Flattering to a hand with long fingers, it is often embellished with triangular stones at its sides. Because of its design, this cut requires more weight to be directed toward the diamond’s depth in order to maximize brilliance.
Trilliant Diamonds
This is a spectacular wedge of brittle fire. First developed in Amsterdam, the exact design can vary depending on a particular diamond’s natural characteristics and the cutter’s personal preferences.
It may be a traditional triangular shape with pointed corners or a more rounded triangular shape with 25 facets on the crown, 19 facets on the pavilion, and a polished girdle. It is definitely for the adventurous.
Radiant Cut Diamonds

This Square or rectangular cut combines the elegance of the emerald shape diamond with the brilliance of the round, and its 70 facets maximize the effect of its color refraction.

Because of its design, this cut requires more weight to be directed toward the diamond’s depth in order to maximize brilliance. Depth percentages of 70% to 78% are not uncommon.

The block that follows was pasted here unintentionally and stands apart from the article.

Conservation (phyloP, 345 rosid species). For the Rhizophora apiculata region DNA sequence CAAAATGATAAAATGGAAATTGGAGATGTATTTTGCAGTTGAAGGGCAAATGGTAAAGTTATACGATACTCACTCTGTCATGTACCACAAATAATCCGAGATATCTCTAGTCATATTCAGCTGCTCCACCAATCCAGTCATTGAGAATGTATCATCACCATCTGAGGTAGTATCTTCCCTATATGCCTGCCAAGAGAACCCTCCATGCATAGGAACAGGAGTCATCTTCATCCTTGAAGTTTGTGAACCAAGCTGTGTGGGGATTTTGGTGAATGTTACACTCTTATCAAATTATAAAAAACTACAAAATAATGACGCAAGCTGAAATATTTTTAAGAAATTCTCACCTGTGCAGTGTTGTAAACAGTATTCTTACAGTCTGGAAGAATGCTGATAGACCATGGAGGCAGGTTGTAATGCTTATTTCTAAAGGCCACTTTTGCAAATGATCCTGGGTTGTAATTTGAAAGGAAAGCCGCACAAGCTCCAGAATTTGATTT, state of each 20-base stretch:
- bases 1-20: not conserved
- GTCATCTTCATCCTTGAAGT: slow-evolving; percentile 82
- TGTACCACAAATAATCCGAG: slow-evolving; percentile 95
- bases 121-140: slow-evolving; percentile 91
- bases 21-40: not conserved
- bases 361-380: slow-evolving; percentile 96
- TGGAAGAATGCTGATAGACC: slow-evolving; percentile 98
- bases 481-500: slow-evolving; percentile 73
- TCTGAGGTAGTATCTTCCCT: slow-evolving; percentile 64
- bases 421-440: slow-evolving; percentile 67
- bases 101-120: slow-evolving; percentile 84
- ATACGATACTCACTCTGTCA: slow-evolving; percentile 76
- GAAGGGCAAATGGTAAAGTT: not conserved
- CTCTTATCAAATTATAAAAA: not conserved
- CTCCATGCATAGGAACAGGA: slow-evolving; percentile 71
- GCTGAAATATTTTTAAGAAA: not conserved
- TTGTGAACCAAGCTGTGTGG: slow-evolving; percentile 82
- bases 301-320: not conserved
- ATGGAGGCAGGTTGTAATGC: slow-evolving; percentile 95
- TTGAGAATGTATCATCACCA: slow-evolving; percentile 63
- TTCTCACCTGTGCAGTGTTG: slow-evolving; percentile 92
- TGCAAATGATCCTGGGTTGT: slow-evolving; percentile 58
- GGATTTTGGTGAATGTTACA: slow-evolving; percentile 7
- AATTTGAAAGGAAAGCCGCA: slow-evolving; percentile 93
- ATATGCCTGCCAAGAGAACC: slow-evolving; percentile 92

Cushion Cut Diamond

An antique style of cut that looks like a cross between an Old Mine Cut (a deep cut with large facets that was common in the late 19th and the early 20th centuries) and a modern oval cut.
The shape of things to come in diamonds has already produced other fanciful and innovative styles such as the flower, cloverleaf, triangle and kite. Nor does it stop there.

Some cuts are variations on standard shapes, others spin off the natural crystal formation of the stone, and still others take the idea of shape to revolutionary new heights. Individuality and taste determine the fashion, and the magic of the gem cutter transforms each stone into a unique work of art.